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Codification in the British Empire and America

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and confusión which may be created by a bad system of procedure created by statute, let him survey the ponderous volumes of statutory law, and the enormous accumulation of gloss, comment and adjudication which it has necessitated, with which the practising lawyer of New York is now bewildered and confused" *.

And it is both interesting as well as only fair to point out that Mr. Field dissociated himself entirely from this last product of codification, by stating that the code "while retaining the essential features of the old work already in force, was so smothered with details and so reactionary in spirit, that the state of New York has since been working under a scheme of civil procedure which scarcely anyone approves and which is far enough behind what the framers of the original code designed and constructed".2 And similarly, Mr. Fowler feit no compunction in describing "the adjective law of New York", in the state in which it was in 1884, as "almost the worst in the world" 8.

The conclusions that must be drawn from the foregoing strictures, which represent the opinions entertained by the legal profession generally in regard to these codes, are, that instead of the procedure being simplified, it was made more technical and was more involved than ever; that as a result of the accumui a-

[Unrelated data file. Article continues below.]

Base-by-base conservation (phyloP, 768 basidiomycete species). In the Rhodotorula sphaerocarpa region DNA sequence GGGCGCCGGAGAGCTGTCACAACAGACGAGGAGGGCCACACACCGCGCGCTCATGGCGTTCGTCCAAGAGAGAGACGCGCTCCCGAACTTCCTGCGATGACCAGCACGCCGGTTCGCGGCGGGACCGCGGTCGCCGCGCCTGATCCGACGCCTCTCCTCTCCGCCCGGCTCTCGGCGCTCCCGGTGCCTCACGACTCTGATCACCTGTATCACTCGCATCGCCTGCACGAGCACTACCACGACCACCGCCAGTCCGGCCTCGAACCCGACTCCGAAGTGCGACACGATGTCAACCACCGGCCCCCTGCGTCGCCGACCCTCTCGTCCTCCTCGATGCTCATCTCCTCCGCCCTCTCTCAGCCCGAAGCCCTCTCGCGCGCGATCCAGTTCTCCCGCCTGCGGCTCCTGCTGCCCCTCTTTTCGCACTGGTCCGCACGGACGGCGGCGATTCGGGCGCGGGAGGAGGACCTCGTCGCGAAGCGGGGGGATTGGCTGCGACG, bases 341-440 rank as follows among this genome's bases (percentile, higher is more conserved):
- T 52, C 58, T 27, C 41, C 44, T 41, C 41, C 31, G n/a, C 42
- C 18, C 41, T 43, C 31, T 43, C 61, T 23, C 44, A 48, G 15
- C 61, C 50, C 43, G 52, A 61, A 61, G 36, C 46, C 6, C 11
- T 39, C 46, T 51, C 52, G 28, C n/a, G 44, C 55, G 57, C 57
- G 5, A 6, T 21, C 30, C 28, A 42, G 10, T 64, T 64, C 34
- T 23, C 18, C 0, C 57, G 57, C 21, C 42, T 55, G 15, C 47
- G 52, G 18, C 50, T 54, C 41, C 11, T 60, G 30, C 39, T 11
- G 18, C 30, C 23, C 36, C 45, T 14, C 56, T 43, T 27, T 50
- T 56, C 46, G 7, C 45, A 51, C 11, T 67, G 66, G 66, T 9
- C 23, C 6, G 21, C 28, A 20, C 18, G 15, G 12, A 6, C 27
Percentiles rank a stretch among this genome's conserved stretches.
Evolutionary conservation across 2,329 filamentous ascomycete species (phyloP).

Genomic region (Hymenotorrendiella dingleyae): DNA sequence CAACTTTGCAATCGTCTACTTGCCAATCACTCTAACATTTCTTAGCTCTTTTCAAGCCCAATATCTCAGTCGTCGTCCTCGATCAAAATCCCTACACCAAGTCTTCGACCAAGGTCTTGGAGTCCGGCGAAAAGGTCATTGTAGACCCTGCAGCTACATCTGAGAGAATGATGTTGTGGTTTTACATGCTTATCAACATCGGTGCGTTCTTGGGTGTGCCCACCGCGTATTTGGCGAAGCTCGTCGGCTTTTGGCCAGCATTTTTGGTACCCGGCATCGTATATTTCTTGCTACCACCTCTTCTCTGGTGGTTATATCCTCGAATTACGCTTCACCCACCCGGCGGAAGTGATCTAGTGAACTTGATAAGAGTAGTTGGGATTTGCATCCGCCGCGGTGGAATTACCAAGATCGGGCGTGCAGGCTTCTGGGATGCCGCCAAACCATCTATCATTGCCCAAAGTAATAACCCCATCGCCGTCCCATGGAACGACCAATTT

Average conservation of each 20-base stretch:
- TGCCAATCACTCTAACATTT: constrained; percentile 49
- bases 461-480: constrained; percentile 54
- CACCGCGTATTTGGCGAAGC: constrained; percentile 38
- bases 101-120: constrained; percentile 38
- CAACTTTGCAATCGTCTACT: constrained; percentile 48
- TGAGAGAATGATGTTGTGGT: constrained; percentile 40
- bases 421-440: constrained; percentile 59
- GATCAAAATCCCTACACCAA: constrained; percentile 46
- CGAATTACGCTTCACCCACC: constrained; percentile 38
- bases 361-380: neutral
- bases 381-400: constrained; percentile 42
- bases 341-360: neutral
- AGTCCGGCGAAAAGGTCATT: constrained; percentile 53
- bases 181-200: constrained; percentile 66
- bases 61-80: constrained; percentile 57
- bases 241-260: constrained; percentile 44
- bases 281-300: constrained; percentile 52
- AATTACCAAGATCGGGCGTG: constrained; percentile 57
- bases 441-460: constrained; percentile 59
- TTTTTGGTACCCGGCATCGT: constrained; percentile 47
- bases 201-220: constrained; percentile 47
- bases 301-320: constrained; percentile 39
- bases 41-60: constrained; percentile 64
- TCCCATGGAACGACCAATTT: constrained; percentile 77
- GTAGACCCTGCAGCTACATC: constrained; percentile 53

1 Carter: The proposed Codification of our Common Law. pp. 19—20.

* D. D. Field, in an artiele entitled, "Codification in the United States", in the

Juridical Review 1889, Vol. 1, p. 21.

8 Fowler: Codification in the State of New York, p. 66. The italics are oura. And another lawyer wrote: "A code of procedure swelling to 3,351 sections, is, by its very bulk, a monstrosity which probably does not exist anywhere in the world." C. M. Platt in an artiele entitled, "The proposed Civil Code of New York", in the American Law Review, VoL XX, p. 717.